Case Studies

The following case study is recommended for further examination of the topics addressed in this assessment. You may wish to purchase it from Harvard Business School Publishing.

                        Gray, A. E., & Leonard, J. (2009). Process fundamentals [Case No. 969-023]. Boston, MA: Harvard Business School Publishing.


Note: You must complete Assessments 1–5 before beginning this assessment.

For this assessment, submit your final operations improvement plan (OIP). In the assessments you have completed thus far, you have submitted drafts of each of the components of an OIP. Take time now to update the work you have already completed with the information and understanding you have gained throughout the course. Take into consideration all of the research and groundwork you have completed along the way. Incorporate feedback from previous assessments as well as the tools, techniques, and methodologies you have examined throughout the course. Finalize your comprehensive OIP as if you were to present it as a formal recommendation to the organizational leaders of the Toyota Motor Corporation. Focus your writing appropriately for that audience. Make sure each piece of your OIP fits together and supports the other elements.

Your final OIP should include the following elements:

                        A problem statement, including an overview of the Toyota recall crisis, with a brief history and description of the situation.

                        A description of the key challenge or problem you have chosen to address in Toyota's organizational processes and an analysis of its organizational impact, based on theories and models of global operations management.

                        An executive summary of the collected and processed data (actual data, if possible, or assumed data, if necessary).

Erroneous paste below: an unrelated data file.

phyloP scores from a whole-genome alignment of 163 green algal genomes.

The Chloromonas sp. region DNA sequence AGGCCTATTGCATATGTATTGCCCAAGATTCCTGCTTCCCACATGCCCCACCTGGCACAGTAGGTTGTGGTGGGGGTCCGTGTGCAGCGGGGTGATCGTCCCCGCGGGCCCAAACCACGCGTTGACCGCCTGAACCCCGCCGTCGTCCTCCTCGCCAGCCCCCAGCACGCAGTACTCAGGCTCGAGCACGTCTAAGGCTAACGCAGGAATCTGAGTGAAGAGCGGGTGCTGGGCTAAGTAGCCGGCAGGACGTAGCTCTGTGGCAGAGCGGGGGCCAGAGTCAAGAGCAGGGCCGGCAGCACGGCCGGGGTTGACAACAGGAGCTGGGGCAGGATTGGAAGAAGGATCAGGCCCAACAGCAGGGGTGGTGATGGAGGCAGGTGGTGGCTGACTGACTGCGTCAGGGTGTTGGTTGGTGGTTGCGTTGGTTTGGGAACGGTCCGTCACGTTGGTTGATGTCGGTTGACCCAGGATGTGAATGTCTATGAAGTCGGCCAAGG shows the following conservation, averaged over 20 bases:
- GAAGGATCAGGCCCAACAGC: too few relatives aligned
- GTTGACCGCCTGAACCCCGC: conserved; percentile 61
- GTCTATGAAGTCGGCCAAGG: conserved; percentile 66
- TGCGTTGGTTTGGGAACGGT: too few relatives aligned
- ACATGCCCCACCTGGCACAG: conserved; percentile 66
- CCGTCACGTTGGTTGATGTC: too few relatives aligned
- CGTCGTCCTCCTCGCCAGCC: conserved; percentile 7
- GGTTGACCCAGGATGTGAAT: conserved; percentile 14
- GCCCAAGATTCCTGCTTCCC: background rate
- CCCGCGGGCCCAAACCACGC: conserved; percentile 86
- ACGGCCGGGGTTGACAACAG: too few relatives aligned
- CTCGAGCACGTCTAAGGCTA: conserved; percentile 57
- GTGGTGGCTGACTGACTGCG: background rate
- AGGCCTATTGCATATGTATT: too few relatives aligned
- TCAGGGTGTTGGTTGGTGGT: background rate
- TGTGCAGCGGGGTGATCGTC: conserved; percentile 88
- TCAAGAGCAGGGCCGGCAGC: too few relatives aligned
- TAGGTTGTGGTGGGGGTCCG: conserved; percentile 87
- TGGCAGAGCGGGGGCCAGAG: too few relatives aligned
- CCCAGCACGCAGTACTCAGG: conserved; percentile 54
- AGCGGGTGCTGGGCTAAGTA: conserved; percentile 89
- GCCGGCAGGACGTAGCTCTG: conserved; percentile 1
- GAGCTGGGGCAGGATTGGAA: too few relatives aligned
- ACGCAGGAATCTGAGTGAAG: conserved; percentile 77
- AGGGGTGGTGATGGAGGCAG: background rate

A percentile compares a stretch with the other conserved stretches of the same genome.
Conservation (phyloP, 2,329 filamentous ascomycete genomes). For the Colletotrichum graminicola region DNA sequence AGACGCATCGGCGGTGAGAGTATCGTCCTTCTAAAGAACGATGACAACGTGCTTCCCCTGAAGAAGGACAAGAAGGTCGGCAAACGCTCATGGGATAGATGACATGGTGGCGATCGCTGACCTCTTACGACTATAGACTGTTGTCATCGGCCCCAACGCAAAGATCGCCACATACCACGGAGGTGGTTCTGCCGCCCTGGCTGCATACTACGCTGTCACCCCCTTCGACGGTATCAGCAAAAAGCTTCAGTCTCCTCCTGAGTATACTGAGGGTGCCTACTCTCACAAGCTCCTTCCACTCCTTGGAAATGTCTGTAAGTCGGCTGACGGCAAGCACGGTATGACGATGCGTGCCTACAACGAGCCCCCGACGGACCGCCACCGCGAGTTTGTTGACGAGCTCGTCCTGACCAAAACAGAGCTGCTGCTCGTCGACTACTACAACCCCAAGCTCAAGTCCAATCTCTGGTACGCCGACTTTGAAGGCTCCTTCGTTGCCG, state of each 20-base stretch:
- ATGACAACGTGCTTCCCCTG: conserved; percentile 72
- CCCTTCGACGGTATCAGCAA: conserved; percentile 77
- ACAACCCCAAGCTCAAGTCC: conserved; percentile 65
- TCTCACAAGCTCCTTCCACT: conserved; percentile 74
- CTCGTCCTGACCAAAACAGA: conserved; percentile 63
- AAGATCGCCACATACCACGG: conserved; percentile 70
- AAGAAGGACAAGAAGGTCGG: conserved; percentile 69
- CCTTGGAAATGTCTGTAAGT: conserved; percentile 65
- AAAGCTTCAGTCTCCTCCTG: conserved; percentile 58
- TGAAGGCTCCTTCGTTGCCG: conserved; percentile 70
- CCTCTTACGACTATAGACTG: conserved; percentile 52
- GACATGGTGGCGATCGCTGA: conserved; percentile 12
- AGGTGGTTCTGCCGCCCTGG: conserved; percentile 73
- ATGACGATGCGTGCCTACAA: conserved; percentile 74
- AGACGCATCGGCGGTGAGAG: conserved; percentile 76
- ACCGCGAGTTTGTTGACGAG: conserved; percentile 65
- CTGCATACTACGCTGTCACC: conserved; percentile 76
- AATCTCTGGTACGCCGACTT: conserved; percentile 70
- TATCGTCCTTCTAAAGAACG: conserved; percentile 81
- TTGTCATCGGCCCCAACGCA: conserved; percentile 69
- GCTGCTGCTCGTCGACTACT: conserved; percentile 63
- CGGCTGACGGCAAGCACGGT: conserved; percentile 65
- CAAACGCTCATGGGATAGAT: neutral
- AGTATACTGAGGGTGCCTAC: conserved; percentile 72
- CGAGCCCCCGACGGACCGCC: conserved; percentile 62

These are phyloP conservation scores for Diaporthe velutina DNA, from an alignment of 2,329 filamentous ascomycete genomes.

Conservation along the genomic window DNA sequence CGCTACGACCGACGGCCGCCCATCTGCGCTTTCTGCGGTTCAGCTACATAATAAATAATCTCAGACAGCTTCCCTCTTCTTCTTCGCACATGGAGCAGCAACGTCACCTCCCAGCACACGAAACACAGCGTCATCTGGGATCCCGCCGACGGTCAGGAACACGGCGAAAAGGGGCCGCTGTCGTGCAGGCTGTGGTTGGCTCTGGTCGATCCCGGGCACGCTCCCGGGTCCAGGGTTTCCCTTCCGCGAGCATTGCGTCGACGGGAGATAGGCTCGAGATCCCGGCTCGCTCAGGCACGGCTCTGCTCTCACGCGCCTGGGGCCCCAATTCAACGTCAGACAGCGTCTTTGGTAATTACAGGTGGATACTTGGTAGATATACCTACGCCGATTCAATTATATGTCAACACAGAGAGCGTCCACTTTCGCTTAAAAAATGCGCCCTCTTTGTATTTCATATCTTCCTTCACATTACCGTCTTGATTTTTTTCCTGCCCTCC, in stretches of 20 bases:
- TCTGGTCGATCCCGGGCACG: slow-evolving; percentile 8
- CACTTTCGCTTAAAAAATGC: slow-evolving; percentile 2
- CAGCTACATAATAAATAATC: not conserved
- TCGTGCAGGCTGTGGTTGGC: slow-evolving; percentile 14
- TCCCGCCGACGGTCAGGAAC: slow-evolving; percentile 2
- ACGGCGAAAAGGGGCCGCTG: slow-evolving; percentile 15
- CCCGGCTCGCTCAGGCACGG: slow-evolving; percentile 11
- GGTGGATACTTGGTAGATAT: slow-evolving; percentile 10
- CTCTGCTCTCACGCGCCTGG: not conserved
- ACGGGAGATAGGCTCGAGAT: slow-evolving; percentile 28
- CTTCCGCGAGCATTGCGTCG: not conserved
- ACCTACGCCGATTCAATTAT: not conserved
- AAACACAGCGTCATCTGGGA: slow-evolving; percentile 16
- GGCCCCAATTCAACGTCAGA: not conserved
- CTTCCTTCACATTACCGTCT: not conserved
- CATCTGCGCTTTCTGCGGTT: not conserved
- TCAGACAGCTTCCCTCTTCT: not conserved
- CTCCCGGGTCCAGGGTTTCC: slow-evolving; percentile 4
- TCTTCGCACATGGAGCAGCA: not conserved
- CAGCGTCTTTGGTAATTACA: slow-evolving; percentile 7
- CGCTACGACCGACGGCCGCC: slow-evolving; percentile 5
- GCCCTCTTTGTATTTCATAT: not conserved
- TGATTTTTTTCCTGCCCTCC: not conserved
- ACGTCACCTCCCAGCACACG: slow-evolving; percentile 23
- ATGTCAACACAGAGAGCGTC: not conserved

A cost-benefit analysis based on your data.

                        A description of your innovative and sustainable solution that reflects strategic global operations management concepts and practices.

                        Your recommendations for supporting the improvement of the selected process, based on practices of global operations management.

                        An explanation of the data or findings that validate your recommendations.

                        The visual tools that you developed to support and integrate your analysis into general business management planning and decision-making processes.

                        A conclusion.

                        A comprehensive references list.

Note: Please review and update cause-and-effect diagram and process flowchart in each assessment.

Combine these elements to create a complete, integrated operations improvement plan, with each piece working together to support your plan.

Additional Requirements

                        Written communication: Written communication is free of errors that detract from the overall message.

                        APA formatting: Format resources and citations according to APA style and formatting.

                        Length of paper: 8–10 typed, double-spaced pages plus appendices and reference list.

                        Font and font size: Times New Roman, 12 point.